[Symantec] Reports Hajime seems to be a white hat worm that spreads over telnet in order to secure IoT devices instead of actually doing anything malicious.
[Brian Benchoff] wrote a great article about the Hajime Worm just as the story broke when first discovered back in October last year. At the time, it looked like the beginnings of a malicious IoT botnet out to cause some DDoS trouble. In a crazy turn of events, it now seems that the worm is actually securing devices affected by another major IoT botnet, dubbed Mirai, which has been launching DDoS attacks. More recently a new Mirai variant has been launching application-layer attacks since it’s source code was uploaded to a GitHub account and adapted.
Hajime is a much more complex botnet than Mirai as it is controlled through peer-to-peer propagating commands through infected devices, whilst the latter uses hard-coded addresses for the command and control of the botnet. Hajime can also cloak its self better, managing to hide its self from running processes and hide its files from the device.
The author can open a shell script to any infected machine in the network at any time, and the code is modular, so new capabilities can be added on the fly. It is apparent from the code that a fair amount of development time went into designing this worm.
So where is this all going? So far this is beginning to look like a cyber battle of Good vs Evil. Or it’s a turf war between rival cyber-mafias. Only time will tell.
Security for anything you connect to the internet is important. Think of these devices as doorways. They either allow access to services or provides services for someone else. Doorways need to be secure — you wouldn’t leave your door unlocked if you lived in the bad part of a busy city, would you? Every internet connection is the bad part of a busy city. The thing is, building hardware that is connected to the internet is the new hotness these days. So let’s walk through the basics you need to know to start thinking security with your projects.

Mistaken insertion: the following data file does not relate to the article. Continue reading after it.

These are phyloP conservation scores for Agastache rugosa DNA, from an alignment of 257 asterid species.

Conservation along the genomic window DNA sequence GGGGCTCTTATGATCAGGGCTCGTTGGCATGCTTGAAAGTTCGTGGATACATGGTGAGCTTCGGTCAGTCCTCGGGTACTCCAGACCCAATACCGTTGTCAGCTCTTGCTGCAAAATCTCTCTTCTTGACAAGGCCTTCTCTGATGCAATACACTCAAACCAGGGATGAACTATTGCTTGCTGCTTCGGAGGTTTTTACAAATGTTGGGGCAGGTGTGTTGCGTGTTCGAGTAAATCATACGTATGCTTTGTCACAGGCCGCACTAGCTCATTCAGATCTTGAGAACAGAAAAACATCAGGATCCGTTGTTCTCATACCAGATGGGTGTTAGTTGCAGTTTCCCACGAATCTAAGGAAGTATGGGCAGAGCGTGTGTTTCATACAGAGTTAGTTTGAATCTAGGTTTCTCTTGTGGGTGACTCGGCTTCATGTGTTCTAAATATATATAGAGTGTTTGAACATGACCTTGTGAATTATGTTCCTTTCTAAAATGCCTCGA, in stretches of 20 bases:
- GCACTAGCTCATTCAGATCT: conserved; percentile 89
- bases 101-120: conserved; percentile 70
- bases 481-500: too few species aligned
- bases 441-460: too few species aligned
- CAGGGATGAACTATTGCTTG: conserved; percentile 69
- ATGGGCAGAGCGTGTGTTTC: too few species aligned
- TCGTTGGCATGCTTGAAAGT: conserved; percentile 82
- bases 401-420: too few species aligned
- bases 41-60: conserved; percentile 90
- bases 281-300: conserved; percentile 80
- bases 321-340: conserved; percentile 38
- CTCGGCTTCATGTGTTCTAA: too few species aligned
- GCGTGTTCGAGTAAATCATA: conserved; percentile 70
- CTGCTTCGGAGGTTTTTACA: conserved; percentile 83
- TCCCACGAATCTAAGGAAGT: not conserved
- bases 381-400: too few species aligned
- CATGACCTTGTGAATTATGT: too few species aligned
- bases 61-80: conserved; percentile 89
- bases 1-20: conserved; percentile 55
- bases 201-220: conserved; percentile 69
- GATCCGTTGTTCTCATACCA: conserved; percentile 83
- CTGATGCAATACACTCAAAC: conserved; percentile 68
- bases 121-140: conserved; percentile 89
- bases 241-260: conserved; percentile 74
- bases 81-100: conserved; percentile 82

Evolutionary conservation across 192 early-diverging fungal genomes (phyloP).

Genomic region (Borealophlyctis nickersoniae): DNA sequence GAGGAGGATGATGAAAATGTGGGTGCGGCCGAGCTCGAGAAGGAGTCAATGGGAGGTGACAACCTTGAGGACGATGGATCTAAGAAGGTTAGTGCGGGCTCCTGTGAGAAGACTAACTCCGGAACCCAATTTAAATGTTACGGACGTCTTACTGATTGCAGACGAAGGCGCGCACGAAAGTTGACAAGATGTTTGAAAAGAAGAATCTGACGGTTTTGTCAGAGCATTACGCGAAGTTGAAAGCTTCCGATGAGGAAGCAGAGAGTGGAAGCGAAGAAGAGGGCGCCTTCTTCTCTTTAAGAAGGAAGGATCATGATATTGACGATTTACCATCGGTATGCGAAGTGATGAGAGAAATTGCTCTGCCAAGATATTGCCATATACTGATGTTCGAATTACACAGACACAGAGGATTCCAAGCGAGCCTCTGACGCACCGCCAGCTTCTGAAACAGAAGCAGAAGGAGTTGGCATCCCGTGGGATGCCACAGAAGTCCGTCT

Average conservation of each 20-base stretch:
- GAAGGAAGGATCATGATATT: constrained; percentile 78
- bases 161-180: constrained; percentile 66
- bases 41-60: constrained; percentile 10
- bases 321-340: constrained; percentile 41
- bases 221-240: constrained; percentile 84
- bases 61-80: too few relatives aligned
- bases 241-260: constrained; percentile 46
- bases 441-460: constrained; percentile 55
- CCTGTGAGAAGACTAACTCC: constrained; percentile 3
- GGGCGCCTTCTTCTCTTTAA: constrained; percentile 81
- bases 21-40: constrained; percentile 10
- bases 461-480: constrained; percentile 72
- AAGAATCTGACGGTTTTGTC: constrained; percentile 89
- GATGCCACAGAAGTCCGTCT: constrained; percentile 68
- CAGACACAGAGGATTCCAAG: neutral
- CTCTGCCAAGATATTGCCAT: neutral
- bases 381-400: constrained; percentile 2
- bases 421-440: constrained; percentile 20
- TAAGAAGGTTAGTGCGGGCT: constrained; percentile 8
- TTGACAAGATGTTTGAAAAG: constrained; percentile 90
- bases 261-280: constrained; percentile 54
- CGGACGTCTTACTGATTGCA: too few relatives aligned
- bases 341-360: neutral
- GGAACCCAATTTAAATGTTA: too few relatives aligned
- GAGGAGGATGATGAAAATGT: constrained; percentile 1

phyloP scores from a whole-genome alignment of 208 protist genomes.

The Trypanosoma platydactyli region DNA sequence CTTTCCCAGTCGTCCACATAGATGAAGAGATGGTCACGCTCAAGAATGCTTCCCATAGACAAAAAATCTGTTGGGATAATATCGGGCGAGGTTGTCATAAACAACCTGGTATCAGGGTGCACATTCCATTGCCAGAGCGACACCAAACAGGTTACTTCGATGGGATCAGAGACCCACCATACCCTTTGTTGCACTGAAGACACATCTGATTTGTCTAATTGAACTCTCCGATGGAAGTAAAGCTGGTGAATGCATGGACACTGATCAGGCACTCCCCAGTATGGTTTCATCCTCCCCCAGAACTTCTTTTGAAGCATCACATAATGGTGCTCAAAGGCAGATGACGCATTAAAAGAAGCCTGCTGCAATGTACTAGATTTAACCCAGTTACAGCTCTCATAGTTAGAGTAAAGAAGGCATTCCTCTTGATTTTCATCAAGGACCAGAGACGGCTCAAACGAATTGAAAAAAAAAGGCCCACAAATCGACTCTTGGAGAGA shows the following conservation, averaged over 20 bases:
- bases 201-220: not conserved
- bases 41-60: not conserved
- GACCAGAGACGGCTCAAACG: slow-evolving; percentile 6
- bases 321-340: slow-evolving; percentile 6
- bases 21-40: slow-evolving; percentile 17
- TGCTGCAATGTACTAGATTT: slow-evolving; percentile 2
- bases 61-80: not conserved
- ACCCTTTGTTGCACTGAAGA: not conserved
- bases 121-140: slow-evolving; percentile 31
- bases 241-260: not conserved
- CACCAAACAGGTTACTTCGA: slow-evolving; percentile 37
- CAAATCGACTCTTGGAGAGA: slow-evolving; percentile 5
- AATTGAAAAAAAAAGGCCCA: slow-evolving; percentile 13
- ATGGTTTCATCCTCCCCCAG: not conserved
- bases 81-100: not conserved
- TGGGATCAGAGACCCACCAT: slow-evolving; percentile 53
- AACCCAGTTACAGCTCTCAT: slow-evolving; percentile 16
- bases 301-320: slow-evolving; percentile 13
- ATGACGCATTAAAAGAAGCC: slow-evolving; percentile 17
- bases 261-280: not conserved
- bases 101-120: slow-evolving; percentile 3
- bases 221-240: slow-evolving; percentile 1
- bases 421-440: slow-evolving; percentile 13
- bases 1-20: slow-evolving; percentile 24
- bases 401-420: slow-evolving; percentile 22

If you have ever run a server and checked your logs you have probably noticed that there is a lot of automated traffic trying to gain access to your server on a nearly constant basis. An insecure device on a network doesn’t just compromise itself, it presents a risk to all other networked devices too.
The easiest way to secure a device is to turn it off, but lets presume you want it on. There are many things you can do to protect your IoT device. It may seem daunting to begin with but as you start becoming more security conscious things begin to click together a bit like a jigsaw and it becomes a lot easier.
Continue reading “IoT Security is Hard: Here’s What You Need to Know”
[Pen Test Partners] have found some really scary vulnerabilities in AGA range cookers. They are connected by SMS by which a mobile app sends an unauthenticated SMS to the AGA to give it commands for instance preheat the oven, You can also just tell your AGA to turn everything on at once.
The problem is with the web interface; it allows an attacker to check if a user’s cell phone is already registered, allowing for a slow but effective enumeration attack. Once the attacker finds a registered device, all they need to do is send an SMS, as messages are not authenticated by the cooker, neither is the SIM card set up to send the messages validated when registered.